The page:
HHS adds eight substances to list of carcinogens

The US Department of Health and Human Services (HHS) has added eight substances to its 12th Report on Carcinogens, bringing the number of entries on the list to 240.  

The congressionally mandated document, which is prepared by the National Toxicology Program, identifies agents, substances, mixtures, or exposures in two categories: known to be a human carcinogen and reasonably anticipated to be a human carcinogen. Being listed in the Report of Carcinogens (http://ntp.niehs.nih.gov/go/roc12) does not by itself mean that a substance will cause cancer; the risk is influenced by the amount and duration of exposure a person has to the substance and a person's susceptibility to the substance.

Among the latest additions, two fall into the “known carcinogen” category: the industrial chemical formaldehyde, and a group of botanicals known as aristolochic acids. Formaldehyde, once a member of the “reasonably anticipated” group, has been moved now that there is sufficient evidence to show that it can cause nasopharyngeal and sinonasal cancer as well as a myeloid leukemia. Aristolochic acids have been associated with high rates of bladder or upper urinary tract cancer in persons with renal disease who consumed botanical products containing these acids, which occur naturally in some plant species. The FDA advised consumers in 2001 to stop using any botanical products containing aristolochic acids.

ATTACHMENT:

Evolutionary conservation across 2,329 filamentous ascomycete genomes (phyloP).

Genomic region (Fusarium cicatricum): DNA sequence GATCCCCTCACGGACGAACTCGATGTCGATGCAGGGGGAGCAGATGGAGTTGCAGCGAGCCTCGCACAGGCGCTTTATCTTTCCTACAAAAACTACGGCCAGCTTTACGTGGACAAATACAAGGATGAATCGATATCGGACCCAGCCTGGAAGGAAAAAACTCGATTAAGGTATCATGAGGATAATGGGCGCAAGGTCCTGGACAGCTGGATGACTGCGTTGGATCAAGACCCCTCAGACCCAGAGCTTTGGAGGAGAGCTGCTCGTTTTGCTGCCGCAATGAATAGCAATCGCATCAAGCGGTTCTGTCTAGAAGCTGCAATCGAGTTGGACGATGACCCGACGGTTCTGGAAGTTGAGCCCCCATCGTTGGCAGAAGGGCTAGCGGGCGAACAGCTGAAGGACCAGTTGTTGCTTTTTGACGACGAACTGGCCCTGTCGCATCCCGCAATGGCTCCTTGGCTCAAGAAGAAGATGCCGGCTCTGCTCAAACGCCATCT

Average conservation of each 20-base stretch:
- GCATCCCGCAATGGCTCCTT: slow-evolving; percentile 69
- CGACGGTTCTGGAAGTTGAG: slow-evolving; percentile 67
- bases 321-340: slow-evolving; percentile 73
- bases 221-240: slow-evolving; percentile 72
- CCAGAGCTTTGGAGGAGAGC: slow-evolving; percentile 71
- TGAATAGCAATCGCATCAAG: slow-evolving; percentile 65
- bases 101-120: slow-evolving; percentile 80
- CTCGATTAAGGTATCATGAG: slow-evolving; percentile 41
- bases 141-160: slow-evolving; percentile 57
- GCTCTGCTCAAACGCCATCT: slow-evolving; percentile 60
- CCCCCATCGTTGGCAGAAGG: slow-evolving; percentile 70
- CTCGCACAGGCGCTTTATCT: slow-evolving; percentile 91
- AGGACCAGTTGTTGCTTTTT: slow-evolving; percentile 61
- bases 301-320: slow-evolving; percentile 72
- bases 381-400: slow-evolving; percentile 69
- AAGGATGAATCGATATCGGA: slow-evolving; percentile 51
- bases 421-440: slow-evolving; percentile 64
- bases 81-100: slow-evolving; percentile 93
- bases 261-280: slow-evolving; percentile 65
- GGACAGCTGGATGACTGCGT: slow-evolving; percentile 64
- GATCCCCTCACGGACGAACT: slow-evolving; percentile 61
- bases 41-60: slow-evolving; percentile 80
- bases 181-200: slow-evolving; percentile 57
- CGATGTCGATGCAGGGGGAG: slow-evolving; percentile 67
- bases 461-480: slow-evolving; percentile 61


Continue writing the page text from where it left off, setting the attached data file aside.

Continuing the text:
The remaining six substances to make the report are as follows:

  • Captafol, a fungicide used on fruits, vegetables, ornamental plants, and grasses, and as a seed treatment, has been banned in the United States since 1999, but a person's health still may be affected by past exposure.
  • Cobalt-tungsten carbide (in powder or hard metal form; often referred to as cemented or sintered carbides) is used to make cutting and grinding tools as well as wear-resistant products often used in oil and gas drilling, mining, and several other industries.
  • Certain inhalable glass wool fibers—those that can enter the respiratory tract, are highly durable, and are biopersistent (remaining in the lungs for long periods)—may cause cancer, but the general-purpose fibers often used for home and building insulation appear to be less of a threat.
  • o-Nitrotoluene is used in dyes, agricultural chemicals, rubber chemicals, pesticides, petrochemicals, pharmaceuticals, and explosives. It has been detected in air and water near facilities that produce munitions and near military training facilities; exposure can occur through the skin or through inhalation during production and use.
  • Riddelliine, which is unrelated to the drug Ritalin, is found in ragwort, groundsel, and certain other plants in the daisy family (Senecio plants) that grow in sandy areas in the western United States and other parts of the world. Riddelliine-containing plants are not used for food in this country, but have been found in herbal medicines, herbal teas, or honey, and may have been consumed by animals from which our foods are produced.
  • Styrene is a synthetic chemical used worldwide in the manufacture of rubber, plastic, insulation, fiberglass, pipes, automobile parts, food containers, carpet backing, and other products. The greatest exposure to styrene in the general population is through cigarette smoking, although workers in certain occupations may be exposed to much higher levels of the substance than is the general population.
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